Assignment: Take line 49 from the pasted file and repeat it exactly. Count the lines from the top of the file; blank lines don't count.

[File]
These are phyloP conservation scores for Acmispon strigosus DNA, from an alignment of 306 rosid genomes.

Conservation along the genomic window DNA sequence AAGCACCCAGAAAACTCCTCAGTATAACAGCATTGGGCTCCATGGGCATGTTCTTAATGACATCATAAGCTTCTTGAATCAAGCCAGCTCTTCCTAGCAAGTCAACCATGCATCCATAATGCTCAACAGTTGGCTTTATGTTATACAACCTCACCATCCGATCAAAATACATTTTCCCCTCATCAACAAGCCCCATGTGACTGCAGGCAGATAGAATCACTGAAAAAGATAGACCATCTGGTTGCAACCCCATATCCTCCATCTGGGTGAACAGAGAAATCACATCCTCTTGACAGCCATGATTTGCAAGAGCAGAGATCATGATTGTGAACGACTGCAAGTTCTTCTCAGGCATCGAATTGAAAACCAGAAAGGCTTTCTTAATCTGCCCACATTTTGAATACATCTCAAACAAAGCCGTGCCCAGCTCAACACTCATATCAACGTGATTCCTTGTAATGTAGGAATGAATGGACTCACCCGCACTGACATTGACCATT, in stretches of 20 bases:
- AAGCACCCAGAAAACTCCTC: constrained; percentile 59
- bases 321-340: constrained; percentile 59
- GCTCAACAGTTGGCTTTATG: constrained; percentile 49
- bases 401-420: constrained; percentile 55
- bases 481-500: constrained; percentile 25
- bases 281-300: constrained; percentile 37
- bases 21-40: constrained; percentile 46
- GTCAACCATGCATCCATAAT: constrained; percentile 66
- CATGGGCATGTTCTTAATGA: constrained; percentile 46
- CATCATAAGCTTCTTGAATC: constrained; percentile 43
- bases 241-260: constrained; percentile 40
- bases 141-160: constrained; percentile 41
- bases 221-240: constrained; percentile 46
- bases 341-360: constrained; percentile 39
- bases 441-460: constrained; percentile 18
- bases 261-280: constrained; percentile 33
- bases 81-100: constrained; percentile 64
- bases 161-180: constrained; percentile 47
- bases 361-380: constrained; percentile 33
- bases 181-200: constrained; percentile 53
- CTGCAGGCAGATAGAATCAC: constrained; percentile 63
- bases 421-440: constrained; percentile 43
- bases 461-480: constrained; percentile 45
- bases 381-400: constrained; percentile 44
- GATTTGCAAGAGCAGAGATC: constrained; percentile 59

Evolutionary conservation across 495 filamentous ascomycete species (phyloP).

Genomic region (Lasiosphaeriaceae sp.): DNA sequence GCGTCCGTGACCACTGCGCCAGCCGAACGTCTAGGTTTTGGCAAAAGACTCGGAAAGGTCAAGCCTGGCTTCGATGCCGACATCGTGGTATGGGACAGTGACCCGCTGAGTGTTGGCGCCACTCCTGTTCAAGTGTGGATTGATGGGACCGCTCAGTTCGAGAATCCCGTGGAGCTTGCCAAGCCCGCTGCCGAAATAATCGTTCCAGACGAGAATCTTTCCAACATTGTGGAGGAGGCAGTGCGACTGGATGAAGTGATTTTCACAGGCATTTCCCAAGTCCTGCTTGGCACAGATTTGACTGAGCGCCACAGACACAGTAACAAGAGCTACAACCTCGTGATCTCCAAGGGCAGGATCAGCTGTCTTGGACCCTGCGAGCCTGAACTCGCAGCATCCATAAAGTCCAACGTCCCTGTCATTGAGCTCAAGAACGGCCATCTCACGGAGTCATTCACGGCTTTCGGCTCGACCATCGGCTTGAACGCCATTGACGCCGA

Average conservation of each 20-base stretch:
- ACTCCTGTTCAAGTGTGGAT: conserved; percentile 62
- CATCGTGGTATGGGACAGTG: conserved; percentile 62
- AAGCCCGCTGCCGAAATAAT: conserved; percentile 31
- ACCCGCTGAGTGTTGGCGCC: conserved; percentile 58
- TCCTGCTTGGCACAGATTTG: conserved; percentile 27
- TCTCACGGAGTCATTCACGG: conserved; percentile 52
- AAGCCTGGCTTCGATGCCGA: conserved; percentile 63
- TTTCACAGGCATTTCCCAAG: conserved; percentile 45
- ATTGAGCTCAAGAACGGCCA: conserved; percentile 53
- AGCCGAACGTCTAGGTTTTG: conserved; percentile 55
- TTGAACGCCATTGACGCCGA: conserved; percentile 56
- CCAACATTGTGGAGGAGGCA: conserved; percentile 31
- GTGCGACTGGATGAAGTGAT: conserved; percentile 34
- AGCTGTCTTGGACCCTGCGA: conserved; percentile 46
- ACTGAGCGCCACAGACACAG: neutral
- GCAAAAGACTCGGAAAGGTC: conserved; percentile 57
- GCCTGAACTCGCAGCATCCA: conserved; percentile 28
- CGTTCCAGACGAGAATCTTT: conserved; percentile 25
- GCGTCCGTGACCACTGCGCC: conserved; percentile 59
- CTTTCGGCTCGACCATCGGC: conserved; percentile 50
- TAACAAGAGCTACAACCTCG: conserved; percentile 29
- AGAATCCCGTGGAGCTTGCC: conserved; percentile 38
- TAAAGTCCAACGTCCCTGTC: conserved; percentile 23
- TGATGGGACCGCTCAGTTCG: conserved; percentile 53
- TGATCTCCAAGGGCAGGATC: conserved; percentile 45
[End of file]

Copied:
- GCGTCCGTGACCACTGCGCC: conserved; percentile 59